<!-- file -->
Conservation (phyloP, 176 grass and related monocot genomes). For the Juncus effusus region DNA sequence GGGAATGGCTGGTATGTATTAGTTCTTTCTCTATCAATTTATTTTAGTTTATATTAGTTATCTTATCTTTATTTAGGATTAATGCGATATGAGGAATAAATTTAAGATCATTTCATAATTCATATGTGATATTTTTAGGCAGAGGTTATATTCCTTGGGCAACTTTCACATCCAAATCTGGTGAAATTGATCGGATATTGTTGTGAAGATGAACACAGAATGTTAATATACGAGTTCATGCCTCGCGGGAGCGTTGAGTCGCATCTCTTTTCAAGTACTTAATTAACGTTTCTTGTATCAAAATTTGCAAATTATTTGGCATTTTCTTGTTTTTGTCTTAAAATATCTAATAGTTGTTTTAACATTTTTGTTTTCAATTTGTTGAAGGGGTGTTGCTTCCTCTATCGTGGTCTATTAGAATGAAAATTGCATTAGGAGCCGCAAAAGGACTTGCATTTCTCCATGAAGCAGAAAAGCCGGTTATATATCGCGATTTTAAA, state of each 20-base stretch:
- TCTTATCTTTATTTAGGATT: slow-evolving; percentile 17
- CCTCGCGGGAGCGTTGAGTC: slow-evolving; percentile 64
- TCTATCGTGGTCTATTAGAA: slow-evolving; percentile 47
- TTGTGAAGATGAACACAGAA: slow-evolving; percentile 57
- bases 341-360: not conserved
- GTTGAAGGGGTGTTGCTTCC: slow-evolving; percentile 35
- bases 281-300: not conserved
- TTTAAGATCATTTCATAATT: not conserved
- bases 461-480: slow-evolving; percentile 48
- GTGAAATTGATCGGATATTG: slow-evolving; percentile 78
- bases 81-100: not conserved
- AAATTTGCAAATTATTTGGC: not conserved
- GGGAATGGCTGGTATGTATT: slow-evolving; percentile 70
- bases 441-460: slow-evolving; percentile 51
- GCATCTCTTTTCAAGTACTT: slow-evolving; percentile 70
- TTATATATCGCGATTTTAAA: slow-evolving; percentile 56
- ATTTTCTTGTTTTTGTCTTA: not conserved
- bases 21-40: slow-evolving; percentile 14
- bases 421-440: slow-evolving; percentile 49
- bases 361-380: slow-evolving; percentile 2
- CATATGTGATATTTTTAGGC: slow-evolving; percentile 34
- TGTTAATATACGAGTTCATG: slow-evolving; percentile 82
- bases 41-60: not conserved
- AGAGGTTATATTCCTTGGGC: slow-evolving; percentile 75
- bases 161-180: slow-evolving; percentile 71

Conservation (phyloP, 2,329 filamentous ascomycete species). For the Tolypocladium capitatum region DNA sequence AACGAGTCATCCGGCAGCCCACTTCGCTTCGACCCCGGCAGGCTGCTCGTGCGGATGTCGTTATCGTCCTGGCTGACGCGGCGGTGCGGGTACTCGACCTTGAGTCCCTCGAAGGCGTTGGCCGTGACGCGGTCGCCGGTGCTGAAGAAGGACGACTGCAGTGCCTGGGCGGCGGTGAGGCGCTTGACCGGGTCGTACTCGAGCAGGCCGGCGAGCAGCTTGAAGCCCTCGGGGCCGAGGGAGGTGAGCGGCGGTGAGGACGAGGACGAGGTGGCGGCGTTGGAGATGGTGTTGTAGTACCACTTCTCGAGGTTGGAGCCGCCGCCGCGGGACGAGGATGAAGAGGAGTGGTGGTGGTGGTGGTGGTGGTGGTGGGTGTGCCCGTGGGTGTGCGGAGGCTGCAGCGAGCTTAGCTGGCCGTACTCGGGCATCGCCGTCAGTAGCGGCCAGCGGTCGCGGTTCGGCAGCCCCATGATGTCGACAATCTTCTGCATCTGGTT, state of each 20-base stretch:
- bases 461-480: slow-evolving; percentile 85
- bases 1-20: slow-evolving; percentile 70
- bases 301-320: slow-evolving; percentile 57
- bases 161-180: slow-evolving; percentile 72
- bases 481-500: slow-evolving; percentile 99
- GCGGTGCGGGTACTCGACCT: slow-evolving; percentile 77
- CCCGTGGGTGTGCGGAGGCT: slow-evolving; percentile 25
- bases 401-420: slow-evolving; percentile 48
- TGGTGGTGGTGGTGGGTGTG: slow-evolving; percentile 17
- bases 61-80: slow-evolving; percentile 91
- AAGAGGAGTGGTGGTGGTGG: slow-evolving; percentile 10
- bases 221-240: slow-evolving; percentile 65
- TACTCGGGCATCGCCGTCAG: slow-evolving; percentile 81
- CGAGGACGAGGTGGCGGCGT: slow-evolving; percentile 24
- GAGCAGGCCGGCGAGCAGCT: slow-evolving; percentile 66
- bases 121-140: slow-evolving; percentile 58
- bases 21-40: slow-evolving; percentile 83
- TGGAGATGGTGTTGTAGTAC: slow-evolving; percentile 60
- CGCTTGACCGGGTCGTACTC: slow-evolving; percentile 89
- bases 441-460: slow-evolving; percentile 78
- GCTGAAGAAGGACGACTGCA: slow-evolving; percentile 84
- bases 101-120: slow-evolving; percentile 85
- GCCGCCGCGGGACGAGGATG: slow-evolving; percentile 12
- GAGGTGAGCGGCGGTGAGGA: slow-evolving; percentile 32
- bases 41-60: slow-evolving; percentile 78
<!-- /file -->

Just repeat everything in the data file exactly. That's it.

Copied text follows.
Conservation (phyloP, 176 grass and related monocot genomes). For the Juncus effusus region DNA sequence GGGAATGGCTGGTATGTATTAGTTCTTTCTCTATCAATTTATTTTAGTTTATATTAGTTATCTTATCTTTATTTAGGATTAATGCGATATGAGGAATAAATTTAAGATCATTTCATAATTCATATGTGATATTTTTAGGCAGAGGTTATATTCCTTGGGCAACTTTCACATCCAAATCTGGTGAAATTGATCGGATATTGTTGTGAAGATGAACACAGAATGTTAATATACGAGTTCATGCCTCGCGGGAGCGTTGAGTCGCATCTCTTTTCAAGTACTTAATTAACGTTTCTTGTATCAAAATTTGCAAATTATTTGGCATTTTCTTGTTTTTGTCTTAAAATATCTAATAGTTGTTTTAACATTTTTGTTTTCAATTTGTTGAAGGGGTGTTGCTTCCTCTATCGTGGTCTATTAGAATGAAAATTGCATTAGGAGCCGCAAAAGGACTTGCATTTCTCCATGAAGCAGAAAAGCCGGTTATATATCGCGATTTTAAA, state of each 20-base stretch:
- TCTTATCTTTATTTAGGATT: slow-evolving; percentile 17
- CCTCGCGGGAGCGTTGAGTC: slow-evolving; percentile 64
- TCTATCGTGGTCTATTAGAA: slow-evolving; percentile 47
- TTGTGAAGATGAACACAGAA: slow-evolving; percentile 57
- bases 341-360: not conserved
- GTTGAAGGGGTGTTGCTTCC: slow-evolving; percentile 35
- bases 281-300: not conserved
- TTTAAGATCATTTCATAATT: not conserved
- bases 461-480: slow-evolving; percentile 48
- GTGAAATTGATCGGATATTG: slow-evolving; percentile 78
- bases 81-100: not conserved
- AAATTTGCAAATTATTTGGC: not conserved
- GGGAATGGCTGGTATGTATT: slow-evolving; percentile 70
- bases 441-460: slow-evolving; percentile 51
- GCATCTCTTTTCAAGTACTT: slow-evolving; percentile 70
- TTATATATCGCGATTTTAAA: slow-evolving; percentile 56
- ATTTTCTTGTTTTTGTCTTA: not conserved
- bases 21-40: slow-evolving; percentile 14
- bases 421-440: slow-evolving; percentile 49
- bases 361-380: slow-evolving; percentile 2
- CATATGTGATATTTTTAGGC: slow-evolving; percentile 34
- TGTTAATATACGAGTTCATG: slow-evolving; percentile 82
- bases 41-60: not conserved
- AGAGGTTATATTCCTTGGGC: slow-evolving; percentile 75
- bases 161-180: slow-evolving; percentile 71

Conservation (phyloP, 2,329 filamentous ascomycete species). For the Tolypocladium capitatum region DNA sequence AACGAGTCATCCGGCAGCCCACTTCGCTTCGACCCCGGCAGGCTGCTCGTGCGGATGTCGTTATCGTCCTGGCTGACGCGGCGGTGCGGGTACTCGACCTTGAGTCCCTCGAAGGCGTTGGCCGTGACGCGGTCGCCGGTGCTGAAGAAGGACGACTGCAGTGCCTGGGCGGCGGTGAGGCGCTTGACCGGGTCGTACTCGAGCAGGCCGGCGAGCAGCTTGAAGCCCTCGGGGCCGAGGGAGGTGAGCGGCGGTGAGGACGAGGACGAGGTGGCGGCGTTGGAGATGGTGTTGTAGTACCACTTCTCGAGGTTGGAGCCGCCGCCGCGGGACGAGGATGAAGAGGAGTGGTGGTGGTGGTGGTGGTGGTGGTGGGTGTGCCCGTGGGTGTGCGGAGGCTGCAGCGAGCTTAGCTGGCCGTACTCGGGCATCGCCGTCAGTAGCGGCCAGCGGTCGCGGTTCGGCAGCCCCATGATGTCGACAATCTTCTGCATCTGGTT, state of each 20-base stretch:
- bases 461-480: slow-evolving; percentile 85
- bases 1-20: slow-evolving; percentile 70
- bases 301-320: slow-evolving; percentile 57
- bases 161-180: slow-evolving; percentile 72
- bases 481-500: slow-evolving; percentile 99
- GCGGTGCGGGTACTCGACCT: slow-evolving; percentile 77
- CCCGTGGGTGTGCGGAGGCT: slow-evolving; percentile 25
- bases 401-420: slow-evolving; percentile 48
- TGGTGGTGGTGGTGGGTGTG: slow-evolving; percentile 17
- bases 61-80: slow-evolving; percentile 91
- AAGAGGAGTGGTGGTGGTGG: slow-evolving; percentile 10
- bases 221-240: slow-evolving; percentile 65
- TACTCGGGCATCGCCGTCAG: slow-evolving; percentile 81
- CGAGGACGAGGTGGCGGCGT: slow-evolving; percentile 24
- GAGCAGGCCGGCGAGCAGCT: slow-evolving; percentile 66
- bases 121-140: slow-evolving; percentile 58
- bases 21-40: slow-evolving; percentile 83
- TGGAGATGGTGTTGTAGTAC: slow-evolving; percentile 60
- CGCTTGACCGGGTCGTACTC: slow-evolving; percentile 89
- bases 441-460: slow-evolving; percentile 78
- GCTGAAGAAGGACGACTGCA: slow-evolving; percentile 84
- bases 101-120: slow-evolving; percentile 85
- GCCGCCGCGGGACGAGGATG: slow-evolving; percentile 12
- GAGGTGAGCGGCGGTGAGGA: slow-evolving; percentile 32
- bases 41-60: slow-evolving; percentile 78